What does tooth count mean?
A saw blade consists of a set of teeth doing the action of cutting. Depending on various variables, including application, the number of teeth varies. So you will have to decide whether you will use the blade for ripping or crosscutting. Ripping or cutting with the wood grain needs a blade with fewer teeth than crosscutting, which involves cutting through the grain.
You may not be sure what kind of cutting you are going to do, or maybe you intend to do both ripping and crosscutting. The optimal solution is the combination, also known as general-purpose blades. They contain more teeth than a ripping blade but less than the crosscutting version, allowing them to manage both functions.
A blade with more teeth, in general, allows a cleaner cut but runs hotter. Three to five teeth should be engaged during a rip cut to prevent overheating. Five to seven teeth should do the job for crosscuts and sheet materials.
A blade with fewer teeth for cutting thick stock would be preferable to maintain the right engaged-tooth ratio. Adjusting the blade’s height (with the blade guard in place) is another option; it decreases the number of teeth in the cut by raising the blade higher. It also raises the hook’s angle, which makes the blade more vicious, so the quality of the cut drops.
What saw blade do you need?
Usually, you’ll use a saw to cut lumber both across the grain and with the grain. For this, a general-purpose or combination saw blade is needed. You’ll want to use a rip saw blade if you’re cutting with the grain. You’ll want a crosscut saw blade for cutting through the grain only.
For the specific cut style, you are making (crosscut or rip), the advantage of using a saw blade is that the blades made for such particular cuts will cut easier and quicker, and they will also last longer. You’d save time and money purchasing a crosscut blade for repetitive tasks, such as cutting 2x4s to length to frame a house. You would spend a lot of time adjusting the blade for projects that involve all cut styles if you used the rip and the crosscut blades so that a combination would make far more sense.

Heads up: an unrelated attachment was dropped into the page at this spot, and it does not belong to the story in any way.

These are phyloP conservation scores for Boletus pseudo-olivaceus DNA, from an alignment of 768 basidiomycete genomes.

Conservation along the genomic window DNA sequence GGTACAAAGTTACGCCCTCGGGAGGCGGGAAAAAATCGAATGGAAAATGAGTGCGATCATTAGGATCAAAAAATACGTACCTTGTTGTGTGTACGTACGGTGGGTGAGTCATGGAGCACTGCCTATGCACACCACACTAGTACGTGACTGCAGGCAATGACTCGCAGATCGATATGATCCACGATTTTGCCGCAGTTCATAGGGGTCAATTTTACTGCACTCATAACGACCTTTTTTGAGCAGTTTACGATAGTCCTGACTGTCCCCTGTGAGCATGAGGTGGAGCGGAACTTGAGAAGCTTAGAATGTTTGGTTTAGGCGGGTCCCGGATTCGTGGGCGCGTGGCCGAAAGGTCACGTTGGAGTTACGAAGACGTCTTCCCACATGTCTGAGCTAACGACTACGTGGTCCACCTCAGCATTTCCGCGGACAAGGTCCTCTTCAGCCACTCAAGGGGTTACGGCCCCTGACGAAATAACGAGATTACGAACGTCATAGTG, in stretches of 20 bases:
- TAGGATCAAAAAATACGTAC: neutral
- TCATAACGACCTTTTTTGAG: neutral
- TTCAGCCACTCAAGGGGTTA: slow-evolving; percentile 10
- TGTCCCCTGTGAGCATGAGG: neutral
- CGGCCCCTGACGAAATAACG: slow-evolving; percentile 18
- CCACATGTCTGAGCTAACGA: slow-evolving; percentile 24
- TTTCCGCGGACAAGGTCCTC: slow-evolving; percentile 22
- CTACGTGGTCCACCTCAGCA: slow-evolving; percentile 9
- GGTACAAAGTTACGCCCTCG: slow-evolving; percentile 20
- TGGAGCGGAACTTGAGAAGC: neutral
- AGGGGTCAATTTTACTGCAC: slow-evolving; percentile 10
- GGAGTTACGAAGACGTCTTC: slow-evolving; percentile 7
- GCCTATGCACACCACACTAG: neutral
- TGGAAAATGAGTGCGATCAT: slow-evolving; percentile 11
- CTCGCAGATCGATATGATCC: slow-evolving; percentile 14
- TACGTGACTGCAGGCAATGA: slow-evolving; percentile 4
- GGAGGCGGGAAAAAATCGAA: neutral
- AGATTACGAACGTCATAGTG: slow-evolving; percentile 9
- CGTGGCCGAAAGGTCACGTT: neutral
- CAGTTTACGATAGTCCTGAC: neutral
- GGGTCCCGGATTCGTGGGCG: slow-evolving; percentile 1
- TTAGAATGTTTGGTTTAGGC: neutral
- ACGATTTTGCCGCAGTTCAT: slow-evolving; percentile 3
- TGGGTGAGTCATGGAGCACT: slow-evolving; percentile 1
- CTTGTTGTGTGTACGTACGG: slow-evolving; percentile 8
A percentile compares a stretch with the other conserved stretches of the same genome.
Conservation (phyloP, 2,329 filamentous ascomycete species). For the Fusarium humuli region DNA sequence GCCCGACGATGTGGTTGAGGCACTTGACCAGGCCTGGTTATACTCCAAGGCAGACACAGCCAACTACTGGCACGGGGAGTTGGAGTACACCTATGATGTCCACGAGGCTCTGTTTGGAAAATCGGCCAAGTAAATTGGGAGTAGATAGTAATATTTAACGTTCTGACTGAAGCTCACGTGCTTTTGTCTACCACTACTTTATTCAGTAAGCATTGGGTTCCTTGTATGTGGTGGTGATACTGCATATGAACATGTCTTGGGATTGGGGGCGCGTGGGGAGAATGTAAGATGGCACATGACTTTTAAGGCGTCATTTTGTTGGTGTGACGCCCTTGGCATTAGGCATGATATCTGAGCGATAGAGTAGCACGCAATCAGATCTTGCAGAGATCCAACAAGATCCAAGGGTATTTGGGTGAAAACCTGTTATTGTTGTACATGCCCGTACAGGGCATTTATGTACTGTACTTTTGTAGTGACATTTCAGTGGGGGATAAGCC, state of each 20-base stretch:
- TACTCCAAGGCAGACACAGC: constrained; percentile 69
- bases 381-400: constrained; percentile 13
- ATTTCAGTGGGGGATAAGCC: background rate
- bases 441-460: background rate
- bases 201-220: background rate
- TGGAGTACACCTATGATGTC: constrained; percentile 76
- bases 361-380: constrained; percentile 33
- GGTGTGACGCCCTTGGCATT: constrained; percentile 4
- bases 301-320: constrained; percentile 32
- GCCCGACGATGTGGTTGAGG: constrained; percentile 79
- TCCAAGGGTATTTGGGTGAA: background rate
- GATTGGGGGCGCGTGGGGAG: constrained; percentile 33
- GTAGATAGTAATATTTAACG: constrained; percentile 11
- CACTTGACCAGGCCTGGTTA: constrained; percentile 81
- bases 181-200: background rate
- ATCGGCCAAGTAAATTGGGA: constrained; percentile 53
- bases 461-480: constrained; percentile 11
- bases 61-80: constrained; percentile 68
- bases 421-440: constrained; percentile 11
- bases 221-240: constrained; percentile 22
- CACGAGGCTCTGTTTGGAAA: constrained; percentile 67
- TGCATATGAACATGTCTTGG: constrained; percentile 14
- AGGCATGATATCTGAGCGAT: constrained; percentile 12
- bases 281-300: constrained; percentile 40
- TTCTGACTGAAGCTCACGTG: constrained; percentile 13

If you’re not sure what kind of cutting you’re going to do, or maybe you’re going to do both ripping and crosscutting. The best solution is the combination, also defined as general-purpose blades. They have more teeth than a ripping blade but less than the crosscutting variant, allowing both tasks to be managed.
Always go for quality blades. They don’t scrimp on carbide or steel. Their teeth, made for long life, can be sharpened several times. Economy blades almost always have thin steel plates that are stamped. Old technology and a noisy blade are signaled by expansion slots that end bluntly in open holes.
What type of saw blade do you have?
Another aspect to consider in selecting the correct blade is the type of saw you’re using. Following are two of the most widely used power saws:
At a variety of angles, miter saws can perform rapid, precise wood cutting. Choose a blade with a higher tooth count, as these saws are usually used for crosscutting.
The best approach for cutting large lumber or plywood panels is table saws. Ripping and crosscutting can be needed for this application, meaning you should select a combination blade. To use as required, you may also buy both ripping and crosscutting versions, but this may generate an additional cost and may entail more frequent blade switching.
How many teeth does a saw blade have?
Depending on the form and length, the number of teeth on a saw blade varies. The options available typically include:
10-inch blades with 50-teeth and 12-inch blades with 60-teeth—they are designed with sufficient efficiency for both crosscut and rip-cut, though they will not do either job quite as well as blades intended explicitly for the purpose. For general framing carpentry or a quick worker who doesn’t need extreme accuracy, they’re a great option.
10-inch blades with 24-30 teeth and 12-inch blades with 40 or fewer teeth—they have a lower TPI count, wider teeth, and deep gullets between the teeth. They are intended to cut parallel to the grain of the wood. The teeth are flat-topped on a rip-cut blade to enable them to cut the wood fibers effectively.
10-inch blades with 60 teeth and 12-inch blades with 80 teeth—they usually have a higher TPI count and smaller teeth, designed to cut wood perpendicular to the wood grain softly. The teeth have tips with alternating bevels; teeth with left-facing bevels are alternated with teeth that have right-facing bevels.
Rip and crosscut blades are the two fundamental forms of the table saw blades. Rip blades have a smaller number of teeth and bigger gullets, ensuring more space to clear the sawdust and debris. These blades are meant to cut along the grain of the material on the table, but the resulting cuts are rougher even if they cut quicker.
A crosscut blade is the best choice if better cuts are what you have set out to accomplish. The resulting cut is much smoother, but the feed rate is much slower because the teeth have less room for chip removal and because there are more teeth to cut through the wood.
There are combination blades that try to do both if you need both pace and smooth finishing. You may even come across unique cut blades, too. These are intended to cut through certain materials, such as plywood, hardwood, metal, plastic, or even cement.